Boredom can become a major issue when traveling long-distance with children. If flying long-haul, the on-board entertainment system will often be sufficient for all but the most jaded, but even then it's good to have something for a change. On a train, boat, bus or in a car, you will need to supply diversions. Children who can read and play video games should bring a couple of books and a hand-held games console. An MP3 player is very useful, and if you load audiobooks as well as music, it can be surprisingly effective for even small kids. For any long-distance journey (10 hours or more), taking a net-book computer is an option to seriously consider. This can be loaded with movies, cartoons, audio books and music. Bring earphones (one each and one spare) and if you have more than one child to entertain, a splitter device that allows you to plug in two sets at once is very useful. Playing cards are great for older kids (and adults). Paper (a plain notebook) and some pencils and crayons are great for drawing and games like city, county, country and the hangman. Entertainment in the car is often the biggest problem as many children get car-sick when reading, playing a console or watching action on screen. Audio is the best choice then (you might still be grateful for the earphones), as well as drive-time games, from 20 questions to a Slow Boat to China, and various versions of I spy for the younger ones.
(7) Establish ground rules.
Travel can be hazardous and tricky, especially when you factor in tiredness. Make sure they know the rules:must do what they are told, the little ones must hold your hand, the bigger ones must stay within sight. Plan what to do if you become separated and teach them how and who to ask for help. Make sure they know your mobile phone number and have it switched on when negotiating railways stains, subways and airports.
(8) Be prepared.
In addition to food, water and entertainment, have some basic first aid items handy: plasters (band-aids), disinfectant gel for hands, damp tissues or baby wipes, small toilet roll or a few packets of tissues. If you are traveling with a female teen, carry a sanitary napkin or a tampon just in case. Painkillers (paracetamol or ibuprofen, aspirin cannot be given to kids under 12), an antacid, travel sickness and diarrhea remedy might all come handy.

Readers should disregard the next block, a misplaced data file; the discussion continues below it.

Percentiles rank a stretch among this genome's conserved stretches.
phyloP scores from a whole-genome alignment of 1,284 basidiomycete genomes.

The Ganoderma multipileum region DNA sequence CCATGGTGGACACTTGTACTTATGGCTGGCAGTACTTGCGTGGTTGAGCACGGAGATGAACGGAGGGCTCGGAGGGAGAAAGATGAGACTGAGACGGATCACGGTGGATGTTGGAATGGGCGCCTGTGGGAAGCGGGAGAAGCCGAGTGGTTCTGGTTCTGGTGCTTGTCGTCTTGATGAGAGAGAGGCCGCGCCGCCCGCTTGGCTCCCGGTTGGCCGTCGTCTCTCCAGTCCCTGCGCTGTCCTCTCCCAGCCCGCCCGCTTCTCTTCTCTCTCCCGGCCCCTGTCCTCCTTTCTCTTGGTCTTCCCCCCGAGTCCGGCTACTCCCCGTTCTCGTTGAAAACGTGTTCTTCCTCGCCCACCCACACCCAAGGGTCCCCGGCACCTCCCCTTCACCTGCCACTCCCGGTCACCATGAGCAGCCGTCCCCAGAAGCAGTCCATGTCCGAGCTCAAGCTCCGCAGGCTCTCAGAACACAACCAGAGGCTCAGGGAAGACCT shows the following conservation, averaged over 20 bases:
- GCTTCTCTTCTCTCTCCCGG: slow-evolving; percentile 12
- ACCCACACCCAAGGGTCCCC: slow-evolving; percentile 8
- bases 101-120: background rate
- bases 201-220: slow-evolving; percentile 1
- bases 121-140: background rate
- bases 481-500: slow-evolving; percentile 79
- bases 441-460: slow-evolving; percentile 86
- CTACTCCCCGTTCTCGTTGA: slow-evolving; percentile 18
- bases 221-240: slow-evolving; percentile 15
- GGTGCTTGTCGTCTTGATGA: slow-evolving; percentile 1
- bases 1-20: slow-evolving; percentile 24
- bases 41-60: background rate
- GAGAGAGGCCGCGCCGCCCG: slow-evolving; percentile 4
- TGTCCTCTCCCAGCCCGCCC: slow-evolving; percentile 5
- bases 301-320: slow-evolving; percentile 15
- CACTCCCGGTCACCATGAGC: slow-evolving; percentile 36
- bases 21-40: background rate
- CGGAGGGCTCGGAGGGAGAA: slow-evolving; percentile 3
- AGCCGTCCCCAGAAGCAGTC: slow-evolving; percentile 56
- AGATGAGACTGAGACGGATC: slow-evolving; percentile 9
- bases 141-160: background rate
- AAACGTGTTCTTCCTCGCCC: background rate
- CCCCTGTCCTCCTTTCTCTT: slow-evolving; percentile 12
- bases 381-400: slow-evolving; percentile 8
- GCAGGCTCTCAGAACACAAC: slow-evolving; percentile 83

Additionally, take a change of light clothes *for everybody* even if you are checking the rest of your stuff in. This applies to ferries, planes, trains and coaches alike, and even in the car it's useful to have a bag of "for the road" stuff handy. Frankly the risk of the children spilling something (or even being sick) on you is as high as the risk of them spilling something on themselves.
If your kids are little, take their stuffed animal or a comfort blanket. Children who are not completely toilet trained are better in a pull-up (you can still take them to the toilet but just don't want to risk an accident on take-off or after falling asleep in the daytime).
For overnight journeys, a pillow (small normal one rather than those silly curved travel things) and a sleeping bag or a fleece blanket are great, not just for warmth but also for comfort. If you are not going to use them at destination, bring some cheap or old ones and simply discard on arrival: it will be almost always worth the extra cost.
(9) Don't make assumptions.
Things that seem hard might be easier than you think, and things that seem no problem might be hard. Children are different from adults in many ways and react to travel differently. Lack of sleep is much more likely to be a problem for you, and other adults, than for children, especially small ones. Discomfort in a plane seat is much of an issue for a 6 foot tall man or even an average sized woman with stiff joints, while children can just curl up and will feel like you would in business class. On the other hand, foreign food might be more of an issue for a five year old than for you.
(10) Stay chilled.
And finally, regardless of their age, children are excellent at picking up the emotional vibe that the parents give. If you dread a journey with the kids, and if you imagine it as a sequence of nightmares, it's likely to become a self-fulfilling prophecy. On the other hand, approach the trip in a spirit of adventure tempered by basic sensibility, the world will be your (and your children's) oyster.
The author is a mother of two and traveled extensively with her children, including a 30-hour series of flights through twelve time zones, a 28-hour train trip without a sleeper berth and a 20-hour drive across Europe